6. Finally, we were reminded that, in today’s world, we should expect the unexpected.

Where we are today

Today, the market is somewhere between absolute pessimism and euphoria, and many investors can be characterized as extremely nervous.

As a general rule, a certain level of nervousness is positive. What gets investors in trouble is an excess of either optimism or pessimism. While today’s mood may be erring on the side of being a bit too pessimistic, we think that being cautious in the current market makes sense, provided that prudent caution doesn’t cross the line into panic.

The good news is that there are still excellent opportunities for investors who are prepared for short term volatility. We spend a lot of time listening to the best market minds and to money managers who have lived through multiple cycles. We are reassured that most say that they are still finding very good value—not to the extent that they did earlier this year — but still well ahead of that they would have seen a year ago.

The outlook going forward

In August, Business Week ran a cover story called “The Case for Optimism.” The premise was simple: Beyond the issues facing the global economy, there are many underlying positives that give cause for optimism if we look out two to three years and beyond.

There are things happening under the surface that will drive economic growth, and with that economic growth will come growth in stock prices. Examples include the positive impact of technology, the recovering U.S. housing market, the revitalization of economies, and the incredible energy from the developing world’s educated youth and emerging middle class.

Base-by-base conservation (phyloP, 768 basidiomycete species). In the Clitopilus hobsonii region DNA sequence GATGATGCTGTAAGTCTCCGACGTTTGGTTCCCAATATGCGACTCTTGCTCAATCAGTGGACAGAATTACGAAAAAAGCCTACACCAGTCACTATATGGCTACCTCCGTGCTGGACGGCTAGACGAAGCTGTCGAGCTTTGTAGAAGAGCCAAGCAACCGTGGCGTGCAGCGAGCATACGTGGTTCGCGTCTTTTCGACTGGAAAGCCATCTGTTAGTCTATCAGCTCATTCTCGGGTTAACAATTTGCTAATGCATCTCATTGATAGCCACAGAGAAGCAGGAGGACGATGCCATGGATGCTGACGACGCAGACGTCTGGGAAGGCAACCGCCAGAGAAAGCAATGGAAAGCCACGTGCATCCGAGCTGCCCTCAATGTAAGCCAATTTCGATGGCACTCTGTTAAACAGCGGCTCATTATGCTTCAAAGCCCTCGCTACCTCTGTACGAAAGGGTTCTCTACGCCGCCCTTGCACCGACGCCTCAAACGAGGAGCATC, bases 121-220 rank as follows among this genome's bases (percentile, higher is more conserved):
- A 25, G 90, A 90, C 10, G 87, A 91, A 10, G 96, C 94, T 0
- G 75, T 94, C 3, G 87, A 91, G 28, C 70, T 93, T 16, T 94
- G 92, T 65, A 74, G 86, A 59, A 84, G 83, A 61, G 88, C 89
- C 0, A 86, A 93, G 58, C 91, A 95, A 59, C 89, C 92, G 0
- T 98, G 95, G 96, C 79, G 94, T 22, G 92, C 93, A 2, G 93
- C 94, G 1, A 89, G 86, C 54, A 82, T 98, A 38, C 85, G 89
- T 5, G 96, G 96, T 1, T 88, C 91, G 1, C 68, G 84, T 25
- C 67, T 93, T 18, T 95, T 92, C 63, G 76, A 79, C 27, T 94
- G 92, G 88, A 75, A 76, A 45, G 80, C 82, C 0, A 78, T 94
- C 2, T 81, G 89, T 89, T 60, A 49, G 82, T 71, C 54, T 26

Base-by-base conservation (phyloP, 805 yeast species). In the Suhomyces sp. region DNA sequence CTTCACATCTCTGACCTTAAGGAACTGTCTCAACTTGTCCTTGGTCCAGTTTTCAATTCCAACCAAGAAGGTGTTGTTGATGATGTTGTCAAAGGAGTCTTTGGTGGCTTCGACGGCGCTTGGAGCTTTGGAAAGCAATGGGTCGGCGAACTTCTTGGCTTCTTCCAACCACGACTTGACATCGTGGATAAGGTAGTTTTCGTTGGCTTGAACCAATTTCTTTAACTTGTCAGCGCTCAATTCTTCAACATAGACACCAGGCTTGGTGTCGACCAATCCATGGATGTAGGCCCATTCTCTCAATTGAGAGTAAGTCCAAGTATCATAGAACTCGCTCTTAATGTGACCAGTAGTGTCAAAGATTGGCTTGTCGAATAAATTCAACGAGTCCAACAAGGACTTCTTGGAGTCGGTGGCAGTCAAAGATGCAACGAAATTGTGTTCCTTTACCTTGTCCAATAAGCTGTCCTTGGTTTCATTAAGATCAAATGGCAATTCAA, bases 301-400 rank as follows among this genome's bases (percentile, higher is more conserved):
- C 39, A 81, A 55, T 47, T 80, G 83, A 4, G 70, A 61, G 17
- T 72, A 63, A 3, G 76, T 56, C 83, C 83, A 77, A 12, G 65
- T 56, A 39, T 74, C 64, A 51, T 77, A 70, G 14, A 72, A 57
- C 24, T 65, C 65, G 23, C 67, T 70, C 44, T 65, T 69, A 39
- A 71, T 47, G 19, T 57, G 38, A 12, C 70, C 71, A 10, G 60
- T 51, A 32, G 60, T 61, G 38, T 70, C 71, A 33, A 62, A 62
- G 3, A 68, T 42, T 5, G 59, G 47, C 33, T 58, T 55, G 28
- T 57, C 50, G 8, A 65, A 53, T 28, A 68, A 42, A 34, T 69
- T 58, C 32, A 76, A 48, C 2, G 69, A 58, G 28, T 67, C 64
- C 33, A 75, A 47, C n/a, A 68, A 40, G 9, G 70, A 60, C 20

Let us close by talking about market volatility. In 1907, U.S. financier J. Pierpont Morgan singlehandedly averted a banking panic among U.S. investors. Later in life, someone asked him his best guess on the direction of markets. He answered, “They will go up and they will go down.”

One hundred years later, that’s still the best answer for someone looking for a short term market forecast. No one can predict market movements in the immediate period ahead. All we can do is understand clearly how much short term volatility we can live with, adjust our portfolios accordingly, and stay focused on the horizon as we deal with the rough waters.

No one likes volatility but, for most of us, it’s the necessary price to arrive at our ultimate destination.

Thank you for the continued opportunity to work together. Remember, we are always here should you have any questions or wish to talk about anything related to your portfolio or your finances.